I’m a grassroots engineer, street taught… some would call me a hacker. It’s possible to be all of the above and more (it’s actually likely in many cases)! I am not saying that Engineering isn’t a wonderful thing to go to school for, and to follow as a career… it is and you should! I’m saying, you can be a Doctor, a Plumber or a Pizza maker and still be a fantastic Engineer. The most important part is the will / need to learn and the wonder to experiment and explore the world around and how it works.
A view of Dr. Blankenstein’s workbench. Can you tell us about how you go about being a Maker in your day-to-day life? Do you have a workshop at home, or do you use any kind of organized Maker spaces?
I do have a shop in my Queens, New York apartment. It’s a tight space, but it’s rather amazing what can be done from it. One half is my computer workstation, and the other half is made up of two Maker workbenches. One bench I use mostly for circuitry which has my main soldering iron / rotary tool setup / oscilloscope / drill press etc. The other bench I use more for assembling my final products. So here you will find a lot of screw drivers, wrenches, extra screws / nuts and bolts etc. I try to keep the two areas separated so that my final pieces don’t accidentally get damaged by production tools (hot soldering irons, spinning drills) or metal scraps etc. I don’t use any organized Maker Spaces at this time, I wish there were more in my area. In New York, a lot of them seem to be in the Brooklyn area. Maybe I should start one for Queens!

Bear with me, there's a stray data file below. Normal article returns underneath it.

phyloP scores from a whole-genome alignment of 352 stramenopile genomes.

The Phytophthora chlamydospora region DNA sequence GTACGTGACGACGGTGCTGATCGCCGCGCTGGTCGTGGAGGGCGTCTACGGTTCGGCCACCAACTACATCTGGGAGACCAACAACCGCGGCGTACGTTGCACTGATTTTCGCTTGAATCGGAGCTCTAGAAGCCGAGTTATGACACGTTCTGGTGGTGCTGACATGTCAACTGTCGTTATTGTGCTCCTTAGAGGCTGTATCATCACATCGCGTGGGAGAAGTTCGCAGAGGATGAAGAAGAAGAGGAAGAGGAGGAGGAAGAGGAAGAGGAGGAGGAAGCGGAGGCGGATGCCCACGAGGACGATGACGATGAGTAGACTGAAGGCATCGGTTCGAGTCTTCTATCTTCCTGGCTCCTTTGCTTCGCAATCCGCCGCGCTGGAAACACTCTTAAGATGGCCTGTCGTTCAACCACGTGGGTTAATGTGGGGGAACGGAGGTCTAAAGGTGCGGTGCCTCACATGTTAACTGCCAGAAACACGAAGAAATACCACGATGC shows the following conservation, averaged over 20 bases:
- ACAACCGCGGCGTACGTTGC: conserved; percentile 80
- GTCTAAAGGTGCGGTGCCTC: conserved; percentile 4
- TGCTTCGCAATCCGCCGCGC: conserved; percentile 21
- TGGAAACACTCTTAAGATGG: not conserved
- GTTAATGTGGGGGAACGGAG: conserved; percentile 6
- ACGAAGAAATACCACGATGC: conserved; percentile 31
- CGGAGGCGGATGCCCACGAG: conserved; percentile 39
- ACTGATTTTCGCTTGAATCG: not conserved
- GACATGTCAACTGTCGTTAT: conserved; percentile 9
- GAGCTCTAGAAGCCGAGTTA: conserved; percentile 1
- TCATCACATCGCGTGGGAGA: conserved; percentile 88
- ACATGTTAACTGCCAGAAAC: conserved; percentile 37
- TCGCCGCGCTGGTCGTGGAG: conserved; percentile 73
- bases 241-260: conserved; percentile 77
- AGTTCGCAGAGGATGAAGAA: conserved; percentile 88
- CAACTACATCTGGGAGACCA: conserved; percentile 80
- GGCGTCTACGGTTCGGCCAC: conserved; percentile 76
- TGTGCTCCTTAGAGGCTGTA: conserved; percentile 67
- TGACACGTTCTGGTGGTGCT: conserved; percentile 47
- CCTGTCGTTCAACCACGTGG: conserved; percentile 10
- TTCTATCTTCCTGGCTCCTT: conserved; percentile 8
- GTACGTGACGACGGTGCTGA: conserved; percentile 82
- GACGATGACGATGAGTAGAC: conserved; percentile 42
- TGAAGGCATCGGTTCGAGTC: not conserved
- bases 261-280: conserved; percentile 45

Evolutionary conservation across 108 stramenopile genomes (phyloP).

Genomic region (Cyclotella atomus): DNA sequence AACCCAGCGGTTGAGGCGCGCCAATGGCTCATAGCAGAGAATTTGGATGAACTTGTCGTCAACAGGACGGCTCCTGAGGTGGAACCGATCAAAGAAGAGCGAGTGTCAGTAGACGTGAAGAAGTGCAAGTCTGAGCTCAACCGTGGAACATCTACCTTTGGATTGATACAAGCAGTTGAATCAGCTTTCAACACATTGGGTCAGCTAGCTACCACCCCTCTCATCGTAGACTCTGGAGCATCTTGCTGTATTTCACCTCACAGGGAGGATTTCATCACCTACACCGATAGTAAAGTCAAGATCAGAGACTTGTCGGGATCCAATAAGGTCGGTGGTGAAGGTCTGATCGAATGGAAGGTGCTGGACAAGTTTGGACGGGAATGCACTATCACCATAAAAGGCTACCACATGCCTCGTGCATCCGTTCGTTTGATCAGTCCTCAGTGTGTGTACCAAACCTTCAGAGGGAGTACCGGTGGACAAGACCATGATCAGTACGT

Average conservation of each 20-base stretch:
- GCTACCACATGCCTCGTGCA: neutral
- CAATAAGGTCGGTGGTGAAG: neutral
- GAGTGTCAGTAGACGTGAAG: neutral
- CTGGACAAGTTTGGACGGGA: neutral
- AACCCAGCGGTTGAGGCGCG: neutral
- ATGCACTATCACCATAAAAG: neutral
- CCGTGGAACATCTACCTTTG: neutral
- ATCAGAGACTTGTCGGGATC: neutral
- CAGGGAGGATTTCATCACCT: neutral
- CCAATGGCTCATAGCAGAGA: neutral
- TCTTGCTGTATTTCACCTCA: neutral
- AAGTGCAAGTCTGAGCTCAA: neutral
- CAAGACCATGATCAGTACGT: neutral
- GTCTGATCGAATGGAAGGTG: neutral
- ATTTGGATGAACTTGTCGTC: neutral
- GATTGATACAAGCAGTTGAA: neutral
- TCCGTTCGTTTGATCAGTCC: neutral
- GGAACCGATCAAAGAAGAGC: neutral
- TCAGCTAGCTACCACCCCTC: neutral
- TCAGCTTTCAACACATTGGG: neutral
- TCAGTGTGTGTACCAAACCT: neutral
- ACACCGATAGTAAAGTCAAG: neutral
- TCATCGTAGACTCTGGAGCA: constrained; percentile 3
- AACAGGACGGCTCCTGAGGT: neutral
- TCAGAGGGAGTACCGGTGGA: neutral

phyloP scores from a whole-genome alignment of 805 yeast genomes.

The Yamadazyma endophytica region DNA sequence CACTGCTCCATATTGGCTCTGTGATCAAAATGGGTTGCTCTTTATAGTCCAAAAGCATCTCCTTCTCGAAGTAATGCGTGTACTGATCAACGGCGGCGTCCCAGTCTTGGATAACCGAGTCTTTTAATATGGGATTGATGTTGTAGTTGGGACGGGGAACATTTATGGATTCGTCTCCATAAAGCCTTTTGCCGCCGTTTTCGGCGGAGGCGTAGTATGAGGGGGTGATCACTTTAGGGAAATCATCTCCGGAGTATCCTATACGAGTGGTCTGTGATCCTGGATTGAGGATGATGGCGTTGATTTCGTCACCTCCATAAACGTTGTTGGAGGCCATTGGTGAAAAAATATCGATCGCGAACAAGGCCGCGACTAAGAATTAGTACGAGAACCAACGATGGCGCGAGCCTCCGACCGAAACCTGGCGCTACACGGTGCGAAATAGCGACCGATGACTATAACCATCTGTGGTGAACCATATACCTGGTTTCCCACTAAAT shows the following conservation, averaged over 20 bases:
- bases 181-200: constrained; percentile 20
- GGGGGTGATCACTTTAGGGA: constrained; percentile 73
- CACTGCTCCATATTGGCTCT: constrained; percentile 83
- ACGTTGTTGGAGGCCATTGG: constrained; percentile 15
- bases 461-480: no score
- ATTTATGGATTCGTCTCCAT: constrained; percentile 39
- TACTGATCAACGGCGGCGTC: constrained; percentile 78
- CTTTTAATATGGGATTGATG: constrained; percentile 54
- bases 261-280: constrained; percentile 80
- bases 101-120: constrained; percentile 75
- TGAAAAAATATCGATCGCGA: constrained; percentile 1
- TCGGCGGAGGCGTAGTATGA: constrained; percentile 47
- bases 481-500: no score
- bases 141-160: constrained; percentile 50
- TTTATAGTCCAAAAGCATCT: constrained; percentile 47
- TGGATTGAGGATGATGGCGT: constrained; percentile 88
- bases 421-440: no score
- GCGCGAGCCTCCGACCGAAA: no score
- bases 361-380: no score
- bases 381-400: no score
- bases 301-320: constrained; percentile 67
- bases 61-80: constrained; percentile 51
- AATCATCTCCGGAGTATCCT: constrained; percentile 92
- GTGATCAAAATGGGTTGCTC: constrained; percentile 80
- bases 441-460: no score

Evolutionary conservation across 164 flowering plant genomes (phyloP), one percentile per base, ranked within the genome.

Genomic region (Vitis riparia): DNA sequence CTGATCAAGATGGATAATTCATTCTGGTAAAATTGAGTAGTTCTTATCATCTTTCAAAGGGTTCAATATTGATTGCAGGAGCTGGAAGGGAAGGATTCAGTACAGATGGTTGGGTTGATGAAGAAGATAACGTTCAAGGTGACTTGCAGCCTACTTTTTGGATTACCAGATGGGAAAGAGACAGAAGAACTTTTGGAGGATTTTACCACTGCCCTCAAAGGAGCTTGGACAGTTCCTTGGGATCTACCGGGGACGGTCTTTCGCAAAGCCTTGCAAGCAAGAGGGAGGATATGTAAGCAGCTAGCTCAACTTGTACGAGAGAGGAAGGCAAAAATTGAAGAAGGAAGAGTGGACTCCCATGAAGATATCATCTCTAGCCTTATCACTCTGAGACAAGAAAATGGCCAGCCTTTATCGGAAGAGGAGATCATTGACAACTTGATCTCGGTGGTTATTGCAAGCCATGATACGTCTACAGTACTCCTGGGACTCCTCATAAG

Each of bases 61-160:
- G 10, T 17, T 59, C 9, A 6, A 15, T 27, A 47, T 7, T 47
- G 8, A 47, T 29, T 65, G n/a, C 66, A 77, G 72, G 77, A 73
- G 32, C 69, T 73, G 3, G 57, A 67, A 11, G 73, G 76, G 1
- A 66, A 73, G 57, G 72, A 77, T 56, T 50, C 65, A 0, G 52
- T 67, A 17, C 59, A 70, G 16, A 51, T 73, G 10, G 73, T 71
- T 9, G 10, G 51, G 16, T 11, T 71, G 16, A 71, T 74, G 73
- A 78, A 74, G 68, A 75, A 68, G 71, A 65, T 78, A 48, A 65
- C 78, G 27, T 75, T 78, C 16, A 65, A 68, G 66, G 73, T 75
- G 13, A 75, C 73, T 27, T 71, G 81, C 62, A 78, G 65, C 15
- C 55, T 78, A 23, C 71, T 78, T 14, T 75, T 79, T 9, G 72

Collaboration is a key attribute within the Maker community. Do you have a network of friends who are also involved in circuit bending or making sound-based work? Are there any online resources where someone might find such a community?
I wish I was working with more people than I am at the moment, because I do agree with you 100%. Collaboration is key to the Maker movement / community. That being said, it’s something easier said than done. As you get older, and you get more involved in your own work, it sometimes gets more difficult to find the time between your everyday work / life to make the connections one should be making when working on a lot different kinds of projects. I hate to sound like my parents here, but this is why SCHOOL is amazing and SO important. I can say to the younger Makers out there, as an adult… you will never have a better opportunity to connect and collaborate with great like minds than you will in middle / high school and college. So do what your parents say and take full advantage of it, you will thank us for it later. I do work with some other Makers out there from time to time, one of whom is Tim Sway… the amazing woodworker / instrument maker. We have collaborated on a few projects to date you can find out there if you search the web. There are a few other people I have been talking to lately that I hope to be working with in the near future as well. Lastly, that is why Maker Faire is such an amazing concept. All of us who work on our projects day after day, week after week, month after month, can finally come out in the daylight, meet follow Makers and show off ( and check out other people’s work) our hard work and collaborate.
Dr. Blankenstein’s “GoogaMooga”—his submission to the “Circuit Bending Challenge” at Moogfest 2012. Can you talk about an especially challenging project, where the outcome was totally worth all of the effort you put in to it? Have you had any amazing accidental discoveries or spectacular failures?
It’s hard to talk about challenging projects and massive learning experiences without talking about the GoogaMooga (a 30min video of me building it can be found on my YouTube channel), my submission for the Moogfest 2012 “Circuit Bending Challenge” hacking contest. I had just gotten back into circuitry full time as was determined to be picked as part of the Top 3 to go to Asheville and compete. Did I have the skill level need to do so? Well, that was an entirely different story all together.